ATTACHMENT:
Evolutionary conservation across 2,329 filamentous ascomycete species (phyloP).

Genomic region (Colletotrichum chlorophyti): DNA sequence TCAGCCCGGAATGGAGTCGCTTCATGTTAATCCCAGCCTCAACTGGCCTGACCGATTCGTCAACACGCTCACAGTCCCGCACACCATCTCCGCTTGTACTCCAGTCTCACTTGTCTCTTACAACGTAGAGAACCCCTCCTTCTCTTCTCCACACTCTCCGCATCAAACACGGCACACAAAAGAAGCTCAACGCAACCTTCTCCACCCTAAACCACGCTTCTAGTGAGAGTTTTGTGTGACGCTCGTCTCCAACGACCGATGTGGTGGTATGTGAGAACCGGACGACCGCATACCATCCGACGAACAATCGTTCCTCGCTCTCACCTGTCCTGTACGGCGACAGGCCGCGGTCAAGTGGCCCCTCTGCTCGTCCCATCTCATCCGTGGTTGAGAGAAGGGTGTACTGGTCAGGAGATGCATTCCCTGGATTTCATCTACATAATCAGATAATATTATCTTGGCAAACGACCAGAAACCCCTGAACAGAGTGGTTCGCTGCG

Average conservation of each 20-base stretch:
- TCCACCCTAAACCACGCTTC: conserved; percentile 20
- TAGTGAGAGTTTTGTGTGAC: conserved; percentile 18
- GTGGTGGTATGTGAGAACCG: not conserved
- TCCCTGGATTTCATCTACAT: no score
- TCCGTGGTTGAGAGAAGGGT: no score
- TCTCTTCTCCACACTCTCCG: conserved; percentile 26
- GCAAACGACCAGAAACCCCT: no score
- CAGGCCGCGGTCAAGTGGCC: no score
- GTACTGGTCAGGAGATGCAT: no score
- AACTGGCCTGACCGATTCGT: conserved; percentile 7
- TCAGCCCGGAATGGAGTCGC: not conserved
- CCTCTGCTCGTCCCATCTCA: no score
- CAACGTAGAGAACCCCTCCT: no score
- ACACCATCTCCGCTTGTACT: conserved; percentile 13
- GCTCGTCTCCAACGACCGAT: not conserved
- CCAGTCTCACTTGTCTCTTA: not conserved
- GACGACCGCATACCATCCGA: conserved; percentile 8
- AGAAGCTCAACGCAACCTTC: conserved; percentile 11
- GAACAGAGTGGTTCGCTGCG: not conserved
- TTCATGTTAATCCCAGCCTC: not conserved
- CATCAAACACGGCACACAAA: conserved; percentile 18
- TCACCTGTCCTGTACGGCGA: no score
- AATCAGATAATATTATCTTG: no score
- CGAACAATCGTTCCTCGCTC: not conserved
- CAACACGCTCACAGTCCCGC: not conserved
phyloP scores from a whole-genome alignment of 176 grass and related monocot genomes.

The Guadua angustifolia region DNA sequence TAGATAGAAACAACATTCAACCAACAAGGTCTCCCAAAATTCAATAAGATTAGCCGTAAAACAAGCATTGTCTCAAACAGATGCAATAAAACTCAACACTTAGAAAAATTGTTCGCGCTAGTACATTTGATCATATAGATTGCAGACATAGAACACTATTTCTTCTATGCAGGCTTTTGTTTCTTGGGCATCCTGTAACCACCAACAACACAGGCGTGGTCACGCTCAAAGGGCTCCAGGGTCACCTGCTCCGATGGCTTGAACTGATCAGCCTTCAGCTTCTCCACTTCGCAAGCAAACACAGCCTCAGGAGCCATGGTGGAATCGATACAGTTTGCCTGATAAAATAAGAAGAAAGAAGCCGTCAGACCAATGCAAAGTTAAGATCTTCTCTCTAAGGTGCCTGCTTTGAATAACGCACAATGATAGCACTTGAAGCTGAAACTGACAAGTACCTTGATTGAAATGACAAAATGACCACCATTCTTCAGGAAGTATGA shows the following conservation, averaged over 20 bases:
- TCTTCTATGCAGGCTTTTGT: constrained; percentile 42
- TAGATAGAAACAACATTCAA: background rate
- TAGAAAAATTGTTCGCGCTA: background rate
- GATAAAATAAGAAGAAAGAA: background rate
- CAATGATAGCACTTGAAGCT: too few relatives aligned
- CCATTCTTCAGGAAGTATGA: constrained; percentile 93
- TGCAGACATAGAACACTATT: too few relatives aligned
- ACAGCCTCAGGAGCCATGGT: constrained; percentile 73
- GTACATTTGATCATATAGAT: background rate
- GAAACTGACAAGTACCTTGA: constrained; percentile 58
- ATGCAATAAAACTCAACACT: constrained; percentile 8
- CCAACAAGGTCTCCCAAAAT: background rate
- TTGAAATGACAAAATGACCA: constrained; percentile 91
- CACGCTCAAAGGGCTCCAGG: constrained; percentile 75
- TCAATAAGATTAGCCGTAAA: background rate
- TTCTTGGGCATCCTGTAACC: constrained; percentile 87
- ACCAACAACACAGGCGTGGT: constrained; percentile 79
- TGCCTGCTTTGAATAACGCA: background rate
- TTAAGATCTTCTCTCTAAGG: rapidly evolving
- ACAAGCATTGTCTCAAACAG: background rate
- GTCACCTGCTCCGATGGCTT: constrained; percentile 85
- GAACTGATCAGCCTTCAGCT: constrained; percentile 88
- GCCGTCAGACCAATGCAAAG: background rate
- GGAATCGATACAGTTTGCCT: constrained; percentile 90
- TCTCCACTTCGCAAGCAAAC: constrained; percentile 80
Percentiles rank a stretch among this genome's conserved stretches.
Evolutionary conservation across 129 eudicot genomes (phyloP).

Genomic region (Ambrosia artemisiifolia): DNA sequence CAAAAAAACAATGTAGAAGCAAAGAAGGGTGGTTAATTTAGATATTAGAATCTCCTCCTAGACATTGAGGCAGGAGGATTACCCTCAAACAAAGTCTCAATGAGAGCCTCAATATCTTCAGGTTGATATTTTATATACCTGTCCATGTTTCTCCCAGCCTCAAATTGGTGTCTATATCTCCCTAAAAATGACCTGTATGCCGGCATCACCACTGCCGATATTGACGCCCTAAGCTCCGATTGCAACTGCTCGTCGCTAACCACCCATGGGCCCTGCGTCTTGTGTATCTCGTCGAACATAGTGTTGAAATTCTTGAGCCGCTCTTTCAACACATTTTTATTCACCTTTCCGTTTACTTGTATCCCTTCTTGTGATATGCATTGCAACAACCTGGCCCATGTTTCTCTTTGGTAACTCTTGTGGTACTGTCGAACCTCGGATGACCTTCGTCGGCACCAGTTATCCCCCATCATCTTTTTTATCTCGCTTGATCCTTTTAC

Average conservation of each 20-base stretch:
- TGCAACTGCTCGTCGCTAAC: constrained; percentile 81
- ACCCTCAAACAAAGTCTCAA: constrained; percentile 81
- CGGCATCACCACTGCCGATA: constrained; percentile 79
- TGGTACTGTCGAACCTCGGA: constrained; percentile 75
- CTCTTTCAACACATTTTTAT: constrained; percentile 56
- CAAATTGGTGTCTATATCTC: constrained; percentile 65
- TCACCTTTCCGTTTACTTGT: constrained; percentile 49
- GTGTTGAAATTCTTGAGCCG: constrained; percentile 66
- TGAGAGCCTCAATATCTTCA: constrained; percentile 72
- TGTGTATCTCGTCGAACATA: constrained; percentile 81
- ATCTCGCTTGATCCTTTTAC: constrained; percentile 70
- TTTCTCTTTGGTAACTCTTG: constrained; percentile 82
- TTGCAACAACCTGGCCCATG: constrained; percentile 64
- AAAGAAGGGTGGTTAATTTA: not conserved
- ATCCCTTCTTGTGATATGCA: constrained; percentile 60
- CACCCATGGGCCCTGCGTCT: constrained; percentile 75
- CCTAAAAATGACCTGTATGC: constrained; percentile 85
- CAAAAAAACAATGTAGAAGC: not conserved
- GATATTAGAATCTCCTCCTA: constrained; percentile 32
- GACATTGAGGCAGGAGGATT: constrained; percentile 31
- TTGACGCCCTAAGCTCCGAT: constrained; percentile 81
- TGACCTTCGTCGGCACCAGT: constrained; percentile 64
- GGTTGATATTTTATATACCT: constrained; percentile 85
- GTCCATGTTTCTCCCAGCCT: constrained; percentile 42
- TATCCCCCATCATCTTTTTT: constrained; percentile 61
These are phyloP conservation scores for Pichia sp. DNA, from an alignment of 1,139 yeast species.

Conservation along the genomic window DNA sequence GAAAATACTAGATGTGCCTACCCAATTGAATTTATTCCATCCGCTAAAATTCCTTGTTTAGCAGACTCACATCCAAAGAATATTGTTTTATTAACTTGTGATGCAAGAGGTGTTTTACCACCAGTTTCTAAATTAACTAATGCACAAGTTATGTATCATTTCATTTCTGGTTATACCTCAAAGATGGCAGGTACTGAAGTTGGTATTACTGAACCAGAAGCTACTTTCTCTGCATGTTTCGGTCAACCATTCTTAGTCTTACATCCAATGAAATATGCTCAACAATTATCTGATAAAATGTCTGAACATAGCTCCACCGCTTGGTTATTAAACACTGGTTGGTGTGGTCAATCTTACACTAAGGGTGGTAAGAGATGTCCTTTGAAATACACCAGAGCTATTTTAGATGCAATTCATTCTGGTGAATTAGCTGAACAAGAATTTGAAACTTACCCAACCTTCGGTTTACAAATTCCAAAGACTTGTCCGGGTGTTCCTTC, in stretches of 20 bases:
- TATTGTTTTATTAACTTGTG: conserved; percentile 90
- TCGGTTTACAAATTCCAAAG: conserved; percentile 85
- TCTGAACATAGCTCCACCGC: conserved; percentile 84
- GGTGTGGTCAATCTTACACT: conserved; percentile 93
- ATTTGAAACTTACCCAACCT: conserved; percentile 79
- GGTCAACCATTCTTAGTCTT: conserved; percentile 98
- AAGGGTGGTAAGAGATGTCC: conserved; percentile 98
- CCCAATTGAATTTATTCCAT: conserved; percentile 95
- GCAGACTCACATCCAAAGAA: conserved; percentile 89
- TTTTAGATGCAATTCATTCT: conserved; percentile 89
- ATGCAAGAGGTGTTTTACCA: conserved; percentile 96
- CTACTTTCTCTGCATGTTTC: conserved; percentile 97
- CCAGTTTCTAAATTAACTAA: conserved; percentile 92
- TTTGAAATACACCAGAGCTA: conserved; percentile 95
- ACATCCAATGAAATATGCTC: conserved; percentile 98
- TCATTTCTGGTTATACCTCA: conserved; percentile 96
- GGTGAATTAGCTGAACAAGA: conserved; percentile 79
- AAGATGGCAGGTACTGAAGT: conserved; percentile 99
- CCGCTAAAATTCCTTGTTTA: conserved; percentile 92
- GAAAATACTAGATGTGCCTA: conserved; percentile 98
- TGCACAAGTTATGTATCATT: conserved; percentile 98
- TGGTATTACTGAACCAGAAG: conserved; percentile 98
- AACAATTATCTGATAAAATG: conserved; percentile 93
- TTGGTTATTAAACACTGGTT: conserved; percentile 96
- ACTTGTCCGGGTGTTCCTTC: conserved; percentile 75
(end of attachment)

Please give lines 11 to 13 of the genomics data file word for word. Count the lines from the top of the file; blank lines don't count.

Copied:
- CAGGCCGCGGTCAAGTGGCC: no score
- GTACTGGTCAGGAGATGCAT: no score
- AACTGGCCTGACCGATTCGT: conserved; percentile 7